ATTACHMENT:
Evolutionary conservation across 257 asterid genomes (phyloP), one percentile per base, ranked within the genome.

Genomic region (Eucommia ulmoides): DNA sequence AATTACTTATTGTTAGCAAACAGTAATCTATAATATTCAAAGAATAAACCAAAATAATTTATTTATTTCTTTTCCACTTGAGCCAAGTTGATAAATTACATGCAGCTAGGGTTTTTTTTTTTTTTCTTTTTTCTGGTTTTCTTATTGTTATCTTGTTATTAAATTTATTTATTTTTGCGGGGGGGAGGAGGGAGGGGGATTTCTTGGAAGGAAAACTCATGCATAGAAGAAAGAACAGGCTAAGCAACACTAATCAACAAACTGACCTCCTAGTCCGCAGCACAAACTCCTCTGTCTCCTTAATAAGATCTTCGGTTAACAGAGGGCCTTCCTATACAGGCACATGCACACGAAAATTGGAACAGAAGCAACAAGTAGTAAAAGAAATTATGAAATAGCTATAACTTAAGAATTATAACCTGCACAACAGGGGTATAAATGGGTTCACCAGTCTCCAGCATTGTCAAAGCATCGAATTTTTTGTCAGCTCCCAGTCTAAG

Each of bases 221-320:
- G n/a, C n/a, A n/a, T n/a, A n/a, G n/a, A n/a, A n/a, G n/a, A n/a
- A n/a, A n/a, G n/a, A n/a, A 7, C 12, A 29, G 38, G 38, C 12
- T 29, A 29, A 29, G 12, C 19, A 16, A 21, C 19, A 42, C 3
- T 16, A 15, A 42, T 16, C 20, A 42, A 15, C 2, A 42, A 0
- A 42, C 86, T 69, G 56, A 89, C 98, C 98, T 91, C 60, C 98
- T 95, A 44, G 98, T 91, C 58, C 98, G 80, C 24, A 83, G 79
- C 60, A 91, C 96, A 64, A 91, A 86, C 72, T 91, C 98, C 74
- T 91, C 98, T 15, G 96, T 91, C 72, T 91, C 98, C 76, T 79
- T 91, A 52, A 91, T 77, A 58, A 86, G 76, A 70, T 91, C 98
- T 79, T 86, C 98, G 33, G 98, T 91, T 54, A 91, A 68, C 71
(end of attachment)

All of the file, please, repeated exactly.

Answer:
Evolutionary conservation across 257 asterid genomes (phyloP), one percentile per base, ranked within the genome.

Genomic region (Eucommia ulmoides): DNA sequence AATTACTTATTGTTAGCAAACAGTAATCTATAATATTCAAAGAATAAACCAAAATAATTTATTTATTTCTTTTCCACTTGAGCCAAGTTGATAAATTACATGCAGCTAGGGTTTTTTTTTTTTTTCTTTTTTCTGGTTTTCTTATTGTTATCTTGTTATTAAATTTATTTATTTTTGCGGGGGGGAGGAGGGAGGGGGATTTCTTGGAAGGAAAACTCATGCATAGAAGAAAGAACAGGCTAAGCAACACTAATCAACAAACTGACCTCCTAGTCCGCAGCACAAACTCCTCTGTCTCCTTAATAAGATCTTCGGTTAACAGAGGGCCTTCCTATACAGGCACATGCACACGAAAATTGGAACAGAAGCAACAAGTAGTAAAAGAAATTATGAAATAGCTATAACTTAAGAATTATAACCTGCACAACAGGGGTATAAATGGGTTCACCAGTCTCCAGCATTGTCAAAGCATCGAATTTTTTGTCAGCTCCCAGTCTAAG

Each of bases 221-320:
- G n/a, C n/a, A n/a, T n/a, A n/a, G n/a, A n/a, A n/a, G n/a, A n/a
- A n/a, A n/a, G n/a, A n/a, A 7, C 12, A 29, G 38, G 38, C 12
- T 29, A 29, A 29, G 12, C 19, A 16, A 21, C 19, A 42, C 3
- T 16, A 15, A 42, T 16, C 20, A 42, A 15, C 2, A 42, A 0
- A 42, C 86, T 69, G 56, A 89, C 98, C 98, T 91, C 60, C 98
- T 95, A 44, G 98, T 91, C 58, C 98, G 80, C 24, A 83, G 79
- C 60, A 91, C 96, A 64, A 91, A 86, C 72, T 91, C 98, C 74
- T 91, C 98, T 15, G 96, T 91, C 72, T 91, C 98, C 76, T 79
- T 91, A 52, A 91, T 77, A 58, A 86, G 76, A 70, T 91, C 98
- T 79, T 86, C 98, G 33, G 98, T 91, T 54, A 91, A 68, C 71